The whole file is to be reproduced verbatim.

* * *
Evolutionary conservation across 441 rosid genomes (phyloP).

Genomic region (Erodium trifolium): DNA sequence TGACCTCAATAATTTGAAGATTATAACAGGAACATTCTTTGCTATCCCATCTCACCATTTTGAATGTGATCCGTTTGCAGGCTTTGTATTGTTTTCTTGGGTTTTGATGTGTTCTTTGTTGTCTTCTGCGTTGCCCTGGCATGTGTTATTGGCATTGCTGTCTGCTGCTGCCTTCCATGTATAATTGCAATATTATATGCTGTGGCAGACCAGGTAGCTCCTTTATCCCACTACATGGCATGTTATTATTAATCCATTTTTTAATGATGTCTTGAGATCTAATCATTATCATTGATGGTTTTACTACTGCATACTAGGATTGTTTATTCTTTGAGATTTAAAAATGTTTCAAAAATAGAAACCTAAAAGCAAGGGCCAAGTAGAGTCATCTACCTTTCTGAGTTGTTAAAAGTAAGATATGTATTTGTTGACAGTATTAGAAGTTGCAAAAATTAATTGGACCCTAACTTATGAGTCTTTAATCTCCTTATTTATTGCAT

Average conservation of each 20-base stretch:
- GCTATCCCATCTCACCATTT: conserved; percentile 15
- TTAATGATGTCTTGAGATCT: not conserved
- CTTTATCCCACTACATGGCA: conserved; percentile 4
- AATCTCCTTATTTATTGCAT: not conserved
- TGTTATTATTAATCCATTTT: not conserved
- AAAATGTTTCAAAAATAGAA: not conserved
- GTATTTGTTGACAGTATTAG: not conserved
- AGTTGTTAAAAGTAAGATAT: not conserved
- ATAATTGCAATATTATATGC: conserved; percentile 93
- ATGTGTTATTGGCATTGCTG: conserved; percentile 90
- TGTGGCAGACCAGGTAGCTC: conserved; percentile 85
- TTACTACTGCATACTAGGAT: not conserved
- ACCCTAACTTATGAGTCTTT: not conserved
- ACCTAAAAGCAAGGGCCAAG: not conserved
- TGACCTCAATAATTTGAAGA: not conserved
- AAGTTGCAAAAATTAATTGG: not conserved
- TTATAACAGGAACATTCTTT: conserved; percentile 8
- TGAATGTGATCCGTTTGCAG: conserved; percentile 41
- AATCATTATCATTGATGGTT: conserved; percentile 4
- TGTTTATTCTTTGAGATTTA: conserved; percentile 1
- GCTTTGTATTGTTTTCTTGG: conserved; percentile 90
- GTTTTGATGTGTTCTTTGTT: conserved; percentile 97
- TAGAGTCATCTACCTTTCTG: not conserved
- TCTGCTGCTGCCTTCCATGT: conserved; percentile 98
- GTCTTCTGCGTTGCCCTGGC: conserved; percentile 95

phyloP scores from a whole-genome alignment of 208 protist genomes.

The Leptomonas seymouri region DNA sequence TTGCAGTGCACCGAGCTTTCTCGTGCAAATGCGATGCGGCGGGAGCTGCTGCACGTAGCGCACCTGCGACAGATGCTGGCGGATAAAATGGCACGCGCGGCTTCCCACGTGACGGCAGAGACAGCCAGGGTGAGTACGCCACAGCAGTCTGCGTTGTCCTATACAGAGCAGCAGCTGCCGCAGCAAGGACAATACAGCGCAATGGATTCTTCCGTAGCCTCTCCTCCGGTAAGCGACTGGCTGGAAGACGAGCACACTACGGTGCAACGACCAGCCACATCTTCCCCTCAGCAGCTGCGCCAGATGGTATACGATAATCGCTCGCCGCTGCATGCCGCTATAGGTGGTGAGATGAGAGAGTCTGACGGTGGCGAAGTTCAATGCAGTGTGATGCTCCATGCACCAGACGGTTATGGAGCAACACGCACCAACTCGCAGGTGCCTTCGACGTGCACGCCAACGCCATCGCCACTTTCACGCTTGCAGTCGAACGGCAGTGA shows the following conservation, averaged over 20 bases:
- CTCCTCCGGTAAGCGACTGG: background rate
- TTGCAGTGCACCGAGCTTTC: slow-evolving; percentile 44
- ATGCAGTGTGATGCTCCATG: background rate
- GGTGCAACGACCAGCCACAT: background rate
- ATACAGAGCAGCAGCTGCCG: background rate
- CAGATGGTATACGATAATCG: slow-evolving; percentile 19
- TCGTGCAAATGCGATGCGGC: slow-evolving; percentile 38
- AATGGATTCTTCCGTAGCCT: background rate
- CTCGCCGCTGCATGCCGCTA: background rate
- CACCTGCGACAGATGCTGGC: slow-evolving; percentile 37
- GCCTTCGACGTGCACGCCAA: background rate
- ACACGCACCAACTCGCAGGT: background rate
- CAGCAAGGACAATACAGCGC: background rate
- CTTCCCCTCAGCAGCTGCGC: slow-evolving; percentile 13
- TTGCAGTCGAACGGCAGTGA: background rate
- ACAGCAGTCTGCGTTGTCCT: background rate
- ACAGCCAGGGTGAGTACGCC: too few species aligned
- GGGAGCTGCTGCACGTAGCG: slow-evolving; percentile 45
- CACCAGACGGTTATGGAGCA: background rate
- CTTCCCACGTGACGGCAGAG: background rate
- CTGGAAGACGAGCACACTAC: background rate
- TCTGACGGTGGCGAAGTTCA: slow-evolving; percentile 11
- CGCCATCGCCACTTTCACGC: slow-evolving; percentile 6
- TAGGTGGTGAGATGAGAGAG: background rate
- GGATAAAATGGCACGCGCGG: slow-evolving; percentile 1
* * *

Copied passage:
Evolutionary conservation across 441 rosid genomes (phyloP).

Genomic region (Erodium trifolium): DNA sequence TGACCTCAATAATTTGAAGATTATAACAGGAACATTCTTTGCTATCCCATCTCACCATTTTGAATGTGATCCGTTTGCAGGCTTTGTATTGTTTTCTTGGGTTTTGATGTGTTCTTTGTTGTCTTCTGCGTTGCCCTGGCATGTGTTATTGGCATTGCTGTCTGCTGCTGCCTTCCATGTATAATTGCAATATTATATGCTGTGGCAGACCAGGTAGCTCCTTTATCCCACTACATGGCATGTTATTATTAATCCATTTTTTAATGATGTCTTGAGATCTAATCATTATCATTGATGGTTTTACTACTGCATACTAGGATTGTTTATTCTTTGAGATTTAAAAATGTTTCAAAAATAGAAACCTAAAAGCAAGGGCCAAGTAGAGTCATCTACCTTTCTGAGTTGTTAAAAGTAAGATATGTATTTGTTGACAGTATTAGAAGTTGCAAAAATTAATTGGACCCTAACTTATGAGTCTTTAATCTCCTTATTTATTGCAT

Average conservation of each 20-base stretch:
- GCTATCCCATCTCACCATTT: conserved; percentile 15
- TTAATGATGTCTTGAGATCT: not conserved
- CTTTATCCCACTACATGGCA: conserved; percentile 4
- AATCTCCTTATTTATTGCAT: not conserved
- TGTTATTATTAATCCATTTT: not conserved
- AAAATGTTTCAAAAATAGAA: not conserved
- GTATTTGTTGACAGTATTAG: not conserved
- AGTTGTTAAAAGTAAGATAT: not conserved
- ATAATTGCAATATTATATGC: conserved; percentile 93
- ATGTGTTATTGGCATTGCTG: conserved; percentile 90
- TGTGGCAGACCAGGTAGCTC: conserved; percentile 85
- TTACTACTGCATACTAGGAT: not conserved
- ACCCTAACTTATGAGTCTTT: not conserved
- ACCTAAAAGCAAGGGCCAAG: not conserved
- TGACCTCAATAATTTGAAGA: not conserved
- AAGTTGCAAAAATTAATTGG: not conserved
- TTATAACAGGAACATTCTTT: conserved; percentile 8
- TGAATGTGATCCGTTTGCAG: conserved; percentile 41
- AATCATTATCATTGATGGTT: conserved; percentile 4
- TGTTTATTCTTTGAGATTTA: conserved; percentile 1
- GCTTTGTATTGTTTTCTTGG: conserved; percentile 90
- GTTTTGATGTGTTCTTTGTT: conserved; percentile 97
- TAGAGTCATCTACCTTTCTG: not conserved
- TCTGCTGCTGCCTTCCATGT: conserved; percentile 98
- GTCTTCTGCGTTGCCCTGGC: conserved; percentile 95

phyloP scores from a whole-genome alignment of 208 protist genomes.

The Leptomonas seymouri region DNA sequence TTGCAGTGCACCGAGCTTTCTCGTGCAAATGCGATGCGGCGGGAGCTGCTGCACGTAGCGCACCTGCGACAGATGCTGGCGGATAAAATGGCACGCGCGGCTTCCCACGTGACGGCAGAGACAGCCAGGGTGAGTACGCCACAGCAGTCTGCGTTGTCCTATACAGAGCAGCAGCTGCCGCAGCAAGGACAATACAGCGCAATGGATTCTTCCGTAGCCTCTCCTCCGGTAAGCGACTGGCTGGAAGACGAGCACACTACGGTGCAACGACCAGCCACATCTTCCCCTCAGCAGCTGCGCCAGATGGTATACGATAATCGCTCGCCGCTGCATGCCGCTATAGGTGGTGAGATGAGAGAGTCTGACGGTGGCGAAGTTCAATGCAGTGTGATGCTCCATGCACCAGACGGTTATGGAGCAACACGCACCAACTCGCAGGTGCCTTCGACGTGCACGCCAACGCCATCGCCACTTTCACGCTTGCAGTCGAACGGCAGTGA shows the following conservation, averaged over 20 bases:
- CTCCTCCGGTAAGCGACTGG: background rate
- TTGCAGTGCACCGAGCTTTC: slow-evolving; percentile 44
- ATGCAGTGTGATGCTCCATG: background rate
- GGTGCAACGACCAGCCACAT: background rate
- ATACAGAGCAGCAGCTGCCG: background rate
- CAGATGGTATACGATAATCG: slow-evolving; percentile 19
- TCGTGCAAATGCGATGCGGC: slow-evolving; percentile 38
- AATGGATTCTTCCGTAGCCT: background rate
- CTCGCCGCTGCATGCCGCTA: background rate
- CACCTGCGACAGATGCTGGC: slow-evolving; percentile 37
- GCCTTCGACGTGCACGCCAA: background rate
- ACACGCACCAACTCGCAGGT: background rate
- CAGCAAGGACAATACAGCGC: background rate
- CTTCCCCTCAGCAGCTGCGC: slow-evolving; percentile 13
- TTGCAGTCGAACGGCAGTGA: background rate
- ACAGCAGTCTGCGTTGTCCT: background rate
- ACAGCCAGGGTGAGTACGCC: too few species aligned
- GGGAGCTGCTGCACGTAGCG: slow-evolving; percentile 45
- CACCAGACGGTTATGGAGCA: background rate
- CTTCCCACGTGACGGCAGAG: background rate
- CTGGAAGACGAGCACACTAC: background rate
- TCTGACGGTGGCGAAGTTCA: slow-evolving; percentile 11
- CGCCATCGCCACTTTCACGC: slow-evolving; percentile 6
- TAGGTGGTGAGATGAGAGAG: background rate
- GGATAAAATGGCACGCGCGG: slow-evolving; percentile 1